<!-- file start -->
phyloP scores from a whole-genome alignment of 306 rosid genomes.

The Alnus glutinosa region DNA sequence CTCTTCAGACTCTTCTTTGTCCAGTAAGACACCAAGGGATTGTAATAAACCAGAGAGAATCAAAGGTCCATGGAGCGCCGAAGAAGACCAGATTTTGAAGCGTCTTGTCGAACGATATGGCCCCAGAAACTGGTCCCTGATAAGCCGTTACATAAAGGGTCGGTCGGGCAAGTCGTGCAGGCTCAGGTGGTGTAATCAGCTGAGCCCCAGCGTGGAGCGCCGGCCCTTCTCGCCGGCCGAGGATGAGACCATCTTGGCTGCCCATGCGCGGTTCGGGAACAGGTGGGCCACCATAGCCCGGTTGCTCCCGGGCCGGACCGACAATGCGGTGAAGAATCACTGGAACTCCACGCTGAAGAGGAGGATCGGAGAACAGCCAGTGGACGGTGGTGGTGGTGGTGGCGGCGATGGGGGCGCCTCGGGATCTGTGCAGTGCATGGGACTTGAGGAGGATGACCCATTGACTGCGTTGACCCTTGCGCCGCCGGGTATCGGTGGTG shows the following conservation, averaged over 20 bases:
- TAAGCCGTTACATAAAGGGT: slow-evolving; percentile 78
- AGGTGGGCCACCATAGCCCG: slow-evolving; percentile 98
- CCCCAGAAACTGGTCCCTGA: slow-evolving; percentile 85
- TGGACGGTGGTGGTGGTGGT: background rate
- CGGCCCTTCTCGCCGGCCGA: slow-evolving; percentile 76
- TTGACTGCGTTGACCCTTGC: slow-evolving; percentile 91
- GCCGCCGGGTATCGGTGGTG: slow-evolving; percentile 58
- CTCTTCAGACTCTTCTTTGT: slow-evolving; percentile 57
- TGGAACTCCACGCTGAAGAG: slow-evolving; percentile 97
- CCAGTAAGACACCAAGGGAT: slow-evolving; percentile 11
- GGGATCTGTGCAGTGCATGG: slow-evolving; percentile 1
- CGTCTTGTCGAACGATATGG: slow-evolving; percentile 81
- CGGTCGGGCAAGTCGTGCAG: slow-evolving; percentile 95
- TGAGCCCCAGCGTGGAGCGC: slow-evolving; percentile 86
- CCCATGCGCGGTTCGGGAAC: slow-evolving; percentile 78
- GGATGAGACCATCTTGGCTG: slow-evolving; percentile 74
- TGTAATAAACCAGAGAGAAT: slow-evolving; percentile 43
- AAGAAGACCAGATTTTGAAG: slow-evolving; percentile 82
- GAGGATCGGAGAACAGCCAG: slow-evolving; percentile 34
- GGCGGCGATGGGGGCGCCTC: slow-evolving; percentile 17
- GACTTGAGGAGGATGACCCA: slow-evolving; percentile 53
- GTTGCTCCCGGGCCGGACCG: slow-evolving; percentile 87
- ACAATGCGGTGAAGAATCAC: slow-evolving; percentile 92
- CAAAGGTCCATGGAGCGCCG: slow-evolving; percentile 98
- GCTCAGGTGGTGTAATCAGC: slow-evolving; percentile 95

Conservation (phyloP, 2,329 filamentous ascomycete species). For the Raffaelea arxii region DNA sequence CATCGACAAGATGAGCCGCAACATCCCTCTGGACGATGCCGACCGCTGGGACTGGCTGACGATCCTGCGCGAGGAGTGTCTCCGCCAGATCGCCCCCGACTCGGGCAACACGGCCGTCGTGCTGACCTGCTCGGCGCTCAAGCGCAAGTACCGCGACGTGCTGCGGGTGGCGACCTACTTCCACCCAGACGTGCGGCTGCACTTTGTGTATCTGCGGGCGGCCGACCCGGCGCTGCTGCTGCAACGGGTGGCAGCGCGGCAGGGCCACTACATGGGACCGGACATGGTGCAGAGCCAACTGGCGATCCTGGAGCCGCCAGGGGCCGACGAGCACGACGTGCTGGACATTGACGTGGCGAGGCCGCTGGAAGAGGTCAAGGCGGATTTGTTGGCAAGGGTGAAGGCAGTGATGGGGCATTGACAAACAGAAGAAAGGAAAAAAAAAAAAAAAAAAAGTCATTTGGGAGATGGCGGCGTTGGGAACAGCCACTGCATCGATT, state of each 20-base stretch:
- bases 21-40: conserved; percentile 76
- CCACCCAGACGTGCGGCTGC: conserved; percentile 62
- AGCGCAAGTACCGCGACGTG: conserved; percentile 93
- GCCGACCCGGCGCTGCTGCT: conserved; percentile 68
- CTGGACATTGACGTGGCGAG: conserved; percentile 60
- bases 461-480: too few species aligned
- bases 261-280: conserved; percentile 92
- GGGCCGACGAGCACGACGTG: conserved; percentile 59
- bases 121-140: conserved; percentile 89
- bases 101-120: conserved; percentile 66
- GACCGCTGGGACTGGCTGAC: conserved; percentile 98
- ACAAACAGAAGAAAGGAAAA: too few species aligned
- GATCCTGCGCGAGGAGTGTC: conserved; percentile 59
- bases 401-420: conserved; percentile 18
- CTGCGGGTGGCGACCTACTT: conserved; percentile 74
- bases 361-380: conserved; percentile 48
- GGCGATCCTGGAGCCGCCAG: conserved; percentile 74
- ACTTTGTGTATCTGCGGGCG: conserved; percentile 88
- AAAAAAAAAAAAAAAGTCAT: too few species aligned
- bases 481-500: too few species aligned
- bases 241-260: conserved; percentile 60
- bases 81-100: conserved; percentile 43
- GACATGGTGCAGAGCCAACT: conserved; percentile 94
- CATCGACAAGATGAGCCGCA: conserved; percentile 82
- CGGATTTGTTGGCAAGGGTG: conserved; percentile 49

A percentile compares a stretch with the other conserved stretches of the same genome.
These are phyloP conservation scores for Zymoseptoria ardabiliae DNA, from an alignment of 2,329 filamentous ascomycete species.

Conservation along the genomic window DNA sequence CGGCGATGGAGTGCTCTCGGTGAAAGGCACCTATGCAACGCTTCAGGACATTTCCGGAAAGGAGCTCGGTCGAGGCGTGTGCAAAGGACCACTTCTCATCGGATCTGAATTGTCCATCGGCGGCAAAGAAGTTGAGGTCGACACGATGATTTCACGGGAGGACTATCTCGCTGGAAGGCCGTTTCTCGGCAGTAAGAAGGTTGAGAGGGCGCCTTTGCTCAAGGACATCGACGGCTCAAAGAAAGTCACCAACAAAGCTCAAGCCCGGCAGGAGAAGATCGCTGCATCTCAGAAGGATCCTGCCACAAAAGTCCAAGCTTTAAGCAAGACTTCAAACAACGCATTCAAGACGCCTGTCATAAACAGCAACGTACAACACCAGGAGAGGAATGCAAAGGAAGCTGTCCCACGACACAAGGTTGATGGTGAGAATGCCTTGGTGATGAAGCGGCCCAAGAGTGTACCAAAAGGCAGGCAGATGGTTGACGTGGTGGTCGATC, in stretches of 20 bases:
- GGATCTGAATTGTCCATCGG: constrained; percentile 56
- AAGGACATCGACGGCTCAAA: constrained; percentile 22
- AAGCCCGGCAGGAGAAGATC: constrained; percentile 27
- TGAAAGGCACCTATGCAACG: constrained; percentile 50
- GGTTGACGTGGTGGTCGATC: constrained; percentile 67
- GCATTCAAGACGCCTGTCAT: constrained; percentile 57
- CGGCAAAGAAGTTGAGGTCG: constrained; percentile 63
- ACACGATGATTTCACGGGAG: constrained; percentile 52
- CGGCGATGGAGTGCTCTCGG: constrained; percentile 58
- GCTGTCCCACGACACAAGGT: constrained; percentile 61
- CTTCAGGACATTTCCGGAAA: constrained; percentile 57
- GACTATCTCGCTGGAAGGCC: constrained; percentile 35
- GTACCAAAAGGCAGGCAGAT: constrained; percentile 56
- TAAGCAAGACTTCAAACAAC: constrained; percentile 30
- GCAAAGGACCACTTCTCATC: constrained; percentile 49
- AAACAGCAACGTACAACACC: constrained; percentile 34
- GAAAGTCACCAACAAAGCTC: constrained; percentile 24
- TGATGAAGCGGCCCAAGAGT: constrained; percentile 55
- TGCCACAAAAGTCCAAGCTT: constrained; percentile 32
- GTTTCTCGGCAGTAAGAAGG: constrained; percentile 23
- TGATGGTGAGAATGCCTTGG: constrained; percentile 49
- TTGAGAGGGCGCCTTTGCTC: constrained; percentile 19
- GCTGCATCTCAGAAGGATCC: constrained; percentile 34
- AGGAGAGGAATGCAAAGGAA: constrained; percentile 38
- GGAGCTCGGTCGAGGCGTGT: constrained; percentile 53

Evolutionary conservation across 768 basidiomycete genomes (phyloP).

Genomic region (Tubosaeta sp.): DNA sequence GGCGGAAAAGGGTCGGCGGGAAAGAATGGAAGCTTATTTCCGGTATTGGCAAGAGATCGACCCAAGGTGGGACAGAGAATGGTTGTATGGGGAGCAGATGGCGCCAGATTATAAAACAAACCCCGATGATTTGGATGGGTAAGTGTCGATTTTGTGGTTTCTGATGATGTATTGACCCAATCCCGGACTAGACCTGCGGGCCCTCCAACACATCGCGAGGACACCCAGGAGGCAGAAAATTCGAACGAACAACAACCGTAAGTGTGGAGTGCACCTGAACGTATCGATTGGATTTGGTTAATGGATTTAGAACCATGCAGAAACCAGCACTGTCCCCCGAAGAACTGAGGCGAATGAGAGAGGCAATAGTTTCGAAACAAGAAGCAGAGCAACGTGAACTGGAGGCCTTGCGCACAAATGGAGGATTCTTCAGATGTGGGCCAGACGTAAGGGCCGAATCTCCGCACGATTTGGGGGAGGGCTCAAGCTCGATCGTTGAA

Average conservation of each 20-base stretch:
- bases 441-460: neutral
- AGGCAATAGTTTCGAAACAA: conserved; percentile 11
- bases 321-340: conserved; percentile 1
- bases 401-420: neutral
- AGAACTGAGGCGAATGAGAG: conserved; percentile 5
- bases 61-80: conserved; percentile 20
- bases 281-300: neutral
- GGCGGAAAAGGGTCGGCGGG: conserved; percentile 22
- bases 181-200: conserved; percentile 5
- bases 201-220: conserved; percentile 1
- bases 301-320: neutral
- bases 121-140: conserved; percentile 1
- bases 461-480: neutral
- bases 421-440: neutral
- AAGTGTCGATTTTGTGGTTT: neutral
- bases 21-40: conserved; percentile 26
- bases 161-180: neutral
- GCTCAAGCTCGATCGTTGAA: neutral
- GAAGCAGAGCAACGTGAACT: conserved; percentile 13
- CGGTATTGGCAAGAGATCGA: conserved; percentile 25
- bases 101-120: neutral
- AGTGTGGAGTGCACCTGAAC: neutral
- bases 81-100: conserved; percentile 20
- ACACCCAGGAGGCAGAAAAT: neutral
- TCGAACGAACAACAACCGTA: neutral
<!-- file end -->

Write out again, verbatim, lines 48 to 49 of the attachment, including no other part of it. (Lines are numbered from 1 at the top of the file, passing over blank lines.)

- bases 481-500: too few species aligned
- bases 241-260: conserved; percentile 60